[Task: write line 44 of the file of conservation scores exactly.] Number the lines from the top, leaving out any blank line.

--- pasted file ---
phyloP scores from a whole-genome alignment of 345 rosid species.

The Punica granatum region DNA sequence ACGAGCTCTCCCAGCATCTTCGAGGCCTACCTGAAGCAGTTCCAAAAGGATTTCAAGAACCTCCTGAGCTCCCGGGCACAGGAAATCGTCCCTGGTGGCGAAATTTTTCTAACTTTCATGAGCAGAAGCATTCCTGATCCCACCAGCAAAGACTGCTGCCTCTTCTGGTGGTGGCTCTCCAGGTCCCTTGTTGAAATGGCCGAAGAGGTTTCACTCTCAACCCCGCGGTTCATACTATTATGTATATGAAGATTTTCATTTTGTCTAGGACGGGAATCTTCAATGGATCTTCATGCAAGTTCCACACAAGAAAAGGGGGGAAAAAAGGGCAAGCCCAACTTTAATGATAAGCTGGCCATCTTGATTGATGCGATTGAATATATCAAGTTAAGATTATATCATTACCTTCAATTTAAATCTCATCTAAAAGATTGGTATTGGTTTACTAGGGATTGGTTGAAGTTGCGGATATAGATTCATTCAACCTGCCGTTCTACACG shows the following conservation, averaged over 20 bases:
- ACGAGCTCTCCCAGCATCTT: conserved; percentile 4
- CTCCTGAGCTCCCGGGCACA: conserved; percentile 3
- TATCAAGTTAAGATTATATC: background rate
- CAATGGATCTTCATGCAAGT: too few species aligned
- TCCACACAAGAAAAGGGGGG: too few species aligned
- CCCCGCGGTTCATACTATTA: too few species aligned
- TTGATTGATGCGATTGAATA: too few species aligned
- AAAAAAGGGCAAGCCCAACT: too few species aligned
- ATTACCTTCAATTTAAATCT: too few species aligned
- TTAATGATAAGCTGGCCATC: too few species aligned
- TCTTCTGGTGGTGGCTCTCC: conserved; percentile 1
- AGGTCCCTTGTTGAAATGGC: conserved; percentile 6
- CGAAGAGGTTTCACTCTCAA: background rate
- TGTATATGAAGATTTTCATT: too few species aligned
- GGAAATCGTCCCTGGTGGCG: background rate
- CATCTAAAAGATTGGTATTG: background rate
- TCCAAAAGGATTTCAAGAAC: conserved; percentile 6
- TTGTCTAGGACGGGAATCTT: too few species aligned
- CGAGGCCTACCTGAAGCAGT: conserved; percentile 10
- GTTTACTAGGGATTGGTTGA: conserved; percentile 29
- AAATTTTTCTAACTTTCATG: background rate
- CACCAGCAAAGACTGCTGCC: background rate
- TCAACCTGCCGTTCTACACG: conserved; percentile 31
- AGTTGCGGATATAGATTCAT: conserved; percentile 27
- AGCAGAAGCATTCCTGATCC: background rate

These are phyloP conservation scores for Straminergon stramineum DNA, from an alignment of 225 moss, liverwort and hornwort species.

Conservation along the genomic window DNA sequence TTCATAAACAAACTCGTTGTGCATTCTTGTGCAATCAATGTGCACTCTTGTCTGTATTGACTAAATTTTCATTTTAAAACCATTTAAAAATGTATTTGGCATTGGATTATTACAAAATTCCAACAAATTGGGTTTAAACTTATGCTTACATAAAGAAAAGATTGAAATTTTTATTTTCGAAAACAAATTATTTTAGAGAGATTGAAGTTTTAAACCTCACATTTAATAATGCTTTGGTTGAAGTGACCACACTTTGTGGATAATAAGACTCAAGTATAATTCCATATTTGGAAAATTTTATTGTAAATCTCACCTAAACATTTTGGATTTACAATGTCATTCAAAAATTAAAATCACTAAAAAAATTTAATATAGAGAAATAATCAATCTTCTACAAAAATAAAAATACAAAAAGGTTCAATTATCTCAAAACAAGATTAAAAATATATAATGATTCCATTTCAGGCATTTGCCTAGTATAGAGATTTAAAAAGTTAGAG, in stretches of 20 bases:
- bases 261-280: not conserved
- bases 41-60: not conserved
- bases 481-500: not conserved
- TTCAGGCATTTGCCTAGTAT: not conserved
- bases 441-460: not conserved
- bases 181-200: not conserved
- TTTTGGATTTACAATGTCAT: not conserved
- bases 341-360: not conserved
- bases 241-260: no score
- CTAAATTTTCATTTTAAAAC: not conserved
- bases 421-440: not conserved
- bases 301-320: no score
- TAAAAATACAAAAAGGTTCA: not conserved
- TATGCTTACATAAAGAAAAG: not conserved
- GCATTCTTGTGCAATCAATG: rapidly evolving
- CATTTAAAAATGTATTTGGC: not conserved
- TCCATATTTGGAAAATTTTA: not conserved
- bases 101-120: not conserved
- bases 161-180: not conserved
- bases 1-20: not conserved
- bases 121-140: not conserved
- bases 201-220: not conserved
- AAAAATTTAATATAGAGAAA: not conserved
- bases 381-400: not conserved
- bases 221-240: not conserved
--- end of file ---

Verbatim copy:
- GCATTCTTGTGCAATCAATG: rapidly evolving